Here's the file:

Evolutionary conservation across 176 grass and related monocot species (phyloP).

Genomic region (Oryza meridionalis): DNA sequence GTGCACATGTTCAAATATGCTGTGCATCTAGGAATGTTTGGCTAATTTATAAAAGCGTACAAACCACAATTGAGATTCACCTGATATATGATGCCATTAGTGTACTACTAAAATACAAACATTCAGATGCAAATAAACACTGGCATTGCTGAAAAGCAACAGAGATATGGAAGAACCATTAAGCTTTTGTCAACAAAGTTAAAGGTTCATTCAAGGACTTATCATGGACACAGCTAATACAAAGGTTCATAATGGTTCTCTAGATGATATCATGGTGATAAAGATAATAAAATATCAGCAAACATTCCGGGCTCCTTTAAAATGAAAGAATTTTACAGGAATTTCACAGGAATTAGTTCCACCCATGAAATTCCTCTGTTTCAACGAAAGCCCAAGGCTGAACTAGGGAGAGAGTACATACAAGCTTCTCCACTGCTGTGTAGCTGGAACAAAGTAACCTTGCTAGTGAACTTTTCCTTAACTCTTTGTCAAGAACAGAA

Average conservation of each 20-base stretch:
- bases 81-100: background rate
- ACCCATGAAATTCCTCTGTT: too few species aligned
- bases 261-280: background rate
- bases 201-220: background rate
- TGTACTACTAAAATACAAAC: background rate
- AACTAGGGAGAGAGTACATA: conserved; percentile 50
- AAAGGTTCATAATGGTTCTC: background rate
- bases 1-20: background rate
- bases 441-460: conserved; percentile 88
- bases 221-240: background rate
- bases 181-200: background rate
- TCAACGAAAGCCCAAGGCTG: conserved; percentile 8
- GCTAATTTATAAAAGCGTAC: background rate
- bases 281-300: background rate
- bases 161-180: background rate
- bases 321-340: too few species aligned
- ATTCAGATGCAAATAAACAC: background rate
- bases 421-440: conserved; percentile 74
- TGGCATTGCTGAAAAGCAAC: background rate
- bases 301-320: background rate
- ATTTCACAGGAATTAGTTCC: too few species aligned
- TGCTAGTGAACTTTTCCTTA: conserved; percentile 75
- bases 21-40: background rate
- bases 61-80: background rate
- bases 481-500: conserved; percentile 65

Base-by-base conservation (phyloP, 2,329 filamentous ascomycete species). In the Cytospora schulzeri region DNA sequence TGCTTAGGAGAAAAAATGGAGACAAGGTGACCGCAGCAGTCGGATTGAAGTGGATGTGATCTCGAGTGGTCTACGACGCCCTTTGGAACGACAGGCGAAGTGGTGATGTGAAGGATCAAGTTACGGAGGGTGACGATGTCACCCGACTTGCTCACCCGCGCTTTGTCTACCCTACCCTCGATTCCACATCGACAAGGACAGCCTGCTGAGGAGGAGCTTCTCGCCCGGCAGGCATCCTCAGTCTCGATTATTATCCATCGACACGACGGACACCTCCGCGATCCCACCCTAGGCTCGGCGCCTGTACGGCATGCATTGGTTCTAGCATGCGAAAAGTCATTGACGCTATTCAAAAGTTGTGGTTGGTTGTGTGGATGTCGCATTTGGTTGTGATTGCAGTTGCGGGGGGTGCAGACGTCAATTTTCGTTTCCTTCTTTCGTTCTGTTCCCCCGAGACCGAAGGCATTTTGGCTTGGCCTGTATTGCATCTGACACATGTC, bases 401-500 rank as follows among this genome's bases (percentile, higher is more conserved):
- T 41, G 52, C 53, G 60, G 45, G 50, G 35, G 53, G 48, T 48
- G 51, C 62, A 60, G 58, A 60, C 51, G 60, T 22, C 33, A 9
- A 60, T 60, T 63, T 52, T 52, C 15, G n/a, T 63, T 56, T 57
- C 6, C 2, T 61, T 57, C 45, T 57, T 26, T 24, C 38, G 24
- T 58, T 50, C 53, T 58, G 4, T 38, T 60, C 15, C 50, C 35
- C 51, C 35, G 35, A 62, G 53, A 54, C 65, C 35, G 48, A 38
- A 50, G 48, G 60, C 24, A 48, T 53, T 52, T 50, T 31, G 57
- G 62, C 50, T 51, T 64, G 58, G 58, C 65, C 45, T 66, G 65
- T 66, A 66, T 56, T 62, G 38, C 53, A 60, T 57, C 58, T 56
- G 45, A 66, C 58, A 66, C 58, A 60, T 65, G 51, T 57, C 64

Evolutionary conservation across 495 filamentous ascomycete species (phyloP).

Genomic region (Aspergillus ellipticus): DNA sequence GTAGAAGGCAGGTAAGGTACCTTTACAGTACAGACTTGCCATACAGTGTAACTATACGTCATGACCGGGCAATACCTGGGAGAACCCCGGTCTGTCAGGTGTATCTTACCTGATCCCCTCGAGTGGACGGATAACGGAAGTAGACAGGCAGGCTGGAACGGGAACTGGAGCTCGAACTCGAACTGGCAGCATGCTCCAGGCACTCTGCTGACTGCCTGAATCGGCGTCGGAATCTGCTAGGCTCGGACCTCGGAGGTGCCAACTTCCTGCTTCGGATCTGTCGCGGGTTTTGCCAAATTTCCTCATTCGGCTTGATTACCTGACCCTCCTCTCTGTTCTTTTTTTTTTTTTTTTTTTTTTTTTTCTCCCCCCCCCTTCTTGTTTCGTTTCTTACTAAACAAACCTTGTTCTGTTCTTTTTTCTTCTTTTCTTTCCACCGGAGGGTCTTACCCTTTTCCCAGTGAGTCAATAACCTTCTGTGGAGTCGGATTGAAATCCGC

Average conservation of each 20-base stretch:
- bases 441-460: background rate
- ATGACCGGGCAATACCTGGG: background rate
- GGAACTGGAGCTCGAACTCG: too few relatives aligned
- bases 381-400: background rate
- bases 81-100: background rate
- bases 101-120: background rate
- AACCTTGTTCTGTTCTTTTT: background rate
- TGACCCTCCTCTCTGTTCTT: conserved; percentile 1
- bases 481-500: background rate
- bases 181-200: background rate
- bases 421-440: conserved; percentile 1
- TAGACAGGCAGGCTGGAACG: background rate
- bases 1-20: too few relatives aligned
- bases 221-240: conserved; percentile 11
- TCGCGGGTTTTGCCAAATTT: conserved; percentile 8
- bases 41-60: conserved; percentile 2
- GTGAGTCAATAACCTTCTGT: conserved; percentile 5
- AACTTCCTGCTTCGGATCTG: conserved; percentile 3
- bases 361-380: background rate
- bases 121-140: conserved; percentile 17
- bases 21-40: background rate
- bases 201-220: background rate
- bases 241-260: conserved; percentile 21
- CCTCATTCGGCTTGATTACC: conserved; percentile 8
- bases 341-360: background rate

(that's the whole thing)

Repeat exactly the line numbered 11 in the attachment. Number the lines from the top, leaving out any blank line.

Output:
- bases 1-20: background rate